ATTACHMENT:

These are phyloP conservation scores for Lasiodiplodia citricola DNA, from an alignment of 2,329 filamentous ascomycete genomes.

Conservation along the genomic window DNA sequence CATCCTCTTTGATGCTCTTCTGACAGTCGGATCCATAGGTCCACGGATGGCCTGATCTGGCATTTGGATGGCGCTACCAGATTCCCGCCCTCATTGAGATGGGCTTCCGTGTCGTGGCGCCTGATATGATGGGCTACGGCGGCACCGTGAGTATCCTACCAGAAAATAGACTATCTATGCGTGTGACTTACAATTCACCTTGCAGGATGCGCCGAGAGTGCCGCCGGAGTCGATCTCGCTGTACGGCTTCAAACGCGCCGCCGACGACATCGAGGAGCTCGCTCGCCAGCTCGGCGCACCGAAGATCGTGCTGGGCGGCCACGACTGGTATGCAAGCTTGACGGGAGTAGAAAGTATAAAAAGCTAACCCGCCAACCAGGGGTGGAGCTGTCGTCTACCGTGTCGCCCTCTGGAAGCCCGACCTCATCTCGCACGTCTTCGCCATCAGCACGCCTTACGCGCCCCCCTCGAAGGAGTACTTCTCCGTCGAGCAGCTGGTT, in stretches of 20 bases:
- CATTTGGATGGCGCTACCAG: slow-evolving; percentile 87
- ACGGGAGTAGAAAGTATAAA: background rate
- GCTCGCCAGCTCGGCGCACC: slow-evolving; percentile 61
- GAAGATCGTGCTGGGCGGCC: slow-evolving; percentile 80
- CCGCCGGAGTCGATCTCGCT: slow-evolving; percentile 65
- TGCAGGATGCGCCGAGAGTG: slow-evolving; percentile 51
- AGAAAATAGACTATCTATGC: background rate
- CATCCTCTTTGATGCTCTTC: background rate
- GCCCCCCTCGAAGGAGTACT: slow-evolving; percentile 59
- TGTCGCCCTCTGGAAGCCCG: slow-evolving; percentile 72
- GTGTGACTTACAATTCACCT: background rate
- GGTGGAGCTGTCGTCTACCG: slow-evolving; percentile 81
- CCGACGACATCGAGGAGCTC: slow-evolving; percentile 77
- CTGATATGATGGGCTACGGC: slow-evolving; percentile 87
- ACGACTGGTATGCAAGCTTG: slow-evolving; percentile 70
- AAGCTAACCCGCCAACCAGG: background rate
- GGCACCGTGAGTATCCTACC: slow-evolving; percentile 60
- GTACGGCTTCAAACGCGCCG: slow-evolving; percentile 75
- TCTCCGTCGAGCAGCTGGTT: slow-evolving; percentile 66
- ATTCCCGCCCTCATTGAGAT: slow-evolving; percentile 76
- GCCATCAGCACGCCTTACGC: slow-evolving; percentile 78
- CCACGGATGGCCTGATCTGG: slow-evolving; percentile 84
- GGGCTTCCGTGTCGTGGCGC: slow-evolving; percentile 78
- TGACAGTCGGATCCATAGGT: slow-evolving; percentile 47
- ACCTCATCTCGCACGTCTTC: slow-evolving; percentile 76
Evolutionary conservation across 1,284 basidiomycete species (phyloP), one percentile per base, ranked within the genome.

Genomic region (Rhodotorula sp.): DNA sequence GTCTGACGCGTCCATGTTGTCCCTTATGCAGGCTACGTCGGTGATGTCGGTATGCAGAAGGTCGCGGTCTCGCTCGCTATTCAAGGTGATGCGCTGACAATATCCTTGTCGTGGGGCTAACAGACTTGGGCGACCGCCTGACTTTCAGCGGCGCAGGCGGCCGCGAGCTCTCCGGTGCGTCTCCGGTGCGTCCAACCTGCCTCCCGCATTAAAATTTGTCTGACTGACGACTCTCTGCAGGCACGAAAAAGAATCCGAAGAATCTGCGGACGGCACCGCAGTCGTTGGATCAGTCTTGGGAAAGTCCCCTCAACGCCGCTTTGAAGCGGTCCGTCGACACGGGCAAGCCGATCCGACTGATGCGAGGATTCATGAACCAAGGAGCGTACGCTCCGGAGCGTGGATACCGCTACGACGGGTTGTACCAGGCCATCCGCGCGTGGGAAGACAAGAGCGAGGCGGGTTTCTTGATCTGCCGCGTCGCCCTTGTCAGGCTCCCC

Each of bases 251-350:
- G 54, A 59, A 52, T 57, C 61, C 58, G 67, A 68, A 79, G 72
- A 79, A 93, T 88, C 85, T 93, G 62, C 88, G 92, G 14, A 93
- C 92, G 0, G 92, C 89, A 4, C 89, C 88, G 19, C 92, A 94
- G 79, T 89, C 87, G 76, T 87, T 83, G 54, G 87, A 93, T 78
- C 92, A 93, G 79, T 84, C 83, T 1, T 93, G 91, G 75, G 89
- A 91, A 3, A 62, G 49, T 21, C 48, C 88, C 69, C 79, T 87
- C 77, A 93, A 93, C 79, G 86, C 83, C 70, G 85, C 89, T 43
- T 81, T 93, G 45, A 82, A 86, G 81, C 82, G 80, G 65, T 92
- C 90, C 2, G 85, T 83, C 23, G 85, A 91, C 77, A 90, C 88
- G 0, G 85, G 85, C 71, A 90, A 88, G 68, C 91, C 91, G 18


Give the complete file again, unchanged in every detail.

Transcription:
These are phyloP conservation scores for Lasiodiplodia citricola DNA, from an alignment of 2,329 filamentous ascomycete genomes.

Conservation along the genomic window DNA sequence CATCCTCTTTGATGCTCTTCTGACAGTCGGATCCATAGGTCCACGGATGGCCTGATCTGGCATTTGGATGGCGCTACCAGATTCCCGCCCTCATTGAGATGGGCTTCCGTGTCGTGGCGCCTGATATGATGGGCTACGGCGGCACCGTGAGTATCCTACCAGAAAATAGACTATCTATGCGTGTGACTTACAATTCACCTTGCAGGATGCGCCGAGAGTGCCGCCGGAGTCGATCTCGCTGTACGGCTTCAAACGCGCCGCCGACGACATCGAGGAGCTCGCTCGCCAGCTCGGCGCACCGAAGATCGTGCTGGGCGGCCACGACTGGTATGCAAGCTTGACGGGAGTAGAAAGTATAAAAAGCTAACCCGCCAACCAGGGGTGGAGCTGTCGTCTACCGTGTCGCCCTCTGGAAGCCCGACCTCATCTCGCACGTCTTCGCCATCAGCACGCCTTACGCGCCCCCCTCGAAGGAGTACTTCTCCGTCGAGCAGCTGGTT, in stretches of 20 bases:
- CATTTGGATGGCGCTACCAG: slow-evolving; percentile 87
- ACGGGAGTAGAAAGTATAAA: background rate
- GCTCGCCAGCTCGGCGCACC: slow-evolving; percentile 61
- GAAGATCGTGCTGGGCGGCC: slow-evolving; percentile 80
- CCGCCGGAGTCGATCTCGCT: slow-evolving; percentile 65
- TGCAGGATGCGCCGAGAGTG: slow-evolving; percentile 51
- AGAAAATAGACTATCTATGC: background rate
- CATCCTCTTTGATGCTCTTC: background rate
- GCCCCCCTCGAAGGAGTACT: slow-evolving; percentile 59
- TGTCGCCCTCTGGAAGCCCG: slow-evolving; percentile 72
- GTGTGACTTACAATTCACCT: background rate
- GGTGGAGCTGTCGTCTACCG: slow-evolving; percentile 81
- CCGACGACATCGAGGAGCTC: slow-evolving; percentile 77
- CTGATATGATGGGCTACGGC: slow-evolving; percentile 87
- ACGACTGGTATGCAAGCTTG: slow-evolving; percentile 70
- AAGCTAACCCGCCAACCAGG: background rate
- GGCACCGTGAGTATCCTACC: slow-evolving; percentile 60
- GTACGGCTTCAAACGCGCCG: slow-evolving; percentile 75
- TCTCCGTCGAGCAGCTGGTT: slow-evolving; percentile 66
- ATTCCCGCCCTCATTGAGAT: slow-evolving; percentile 76
- GCCATCAGCACGCCTTACGC: slow-evolving; percentile 78
- CCACGGATGGCCTGATCTGG: slow-evolving; percentile 84
- GGGCTTCCGTGTCGTGGCGC: slow-evolving; percentile 78
- TGACAGTCGGATCCATAGGT: slow-evolving; percentile 47
- ACCTCATCTCGCACGTCTTC: slow-evolving; percentile 76
Evolutionary conservation across 1,284 basidiomycete species (phyloP), one percentile per base, ranked within the genome.

Genomic region (Rhodotorula sp.): DNA sequence GTCTGACGCGTCCATGTTGTCCCTTATGCAGGCTACGTCGGTGATGTCGGTATGCAGAAGGTCGCGGTCTCGCTCGCTATTCAAGGTGATGCGCTGACAATATCCTTGTCGTGGGGCTAACAGACTTGGGCGACCGCCTGACTTTCAGCGGCGCAGGCGGCCGCGAGCTCTCCGGTGCGTCTCCGGTGCGTCCAACCTGCCTCCCGCATTAAAATTTGTCTGACTGACGACTCTCTGCAGGCACGAAAAAGAATCCGAAGAATCTGCGGACGGCACCGCAGTCGTTGGATCAGTCTTGGGAAAGTCCCCTCAACGCCGCTTTGAAGCGGTCCGTCGACACGGGCAAGCCGATCCGACTGATGCGAGGATTCATGAACCAAGGAGCGTACGCTCCGGAGCGTGGATACCGCTACGACGGGTTGTACCAGGCCATCCGCGCGTGGGAAGACAAGAGCGAGGCGGGTTTCTTGATCTGCCGCGTCGCCCTTGTCAGGCTCCCC

Each of bases 251-350:
- G 54, A 59, A 52, T 57, C 61, C 58, G 67, A 68, A 79, G 72
- A 79, A 93, T 88, C 85, T 93, G 62, C 88, G 92, G 14, A 93
- C 92, G 0, G 92, C 89, A 4, C 89, C 88, G 19, C 92, A 94
- G 79, T 89, C 87, G 76, T 87, T 83, G 54, G 87, A 93, T 78
- C 92, A 93, G 79, T 84, C 83, T 1, T 93, G 91, G 75, G 89
- A 91, A 3, A 62, G 49, T 21, C 48, C 88, C 69, C 79, T 87
- C 77, A 93, A 93, C 79, G 86, C 83, C 70, G 85, C 89, T 43
- T 81, T 93, G 45, A 82, A 86, G 81, C 82, G 80, G 65, T 92
- C 90, C 2, G 85, T 83, C 23, G 85, A 91, C 77, A 90, C 88
- G 0, G 85, G 85, C 71, A 90, A 88, G 68, C 91, C 91, G 18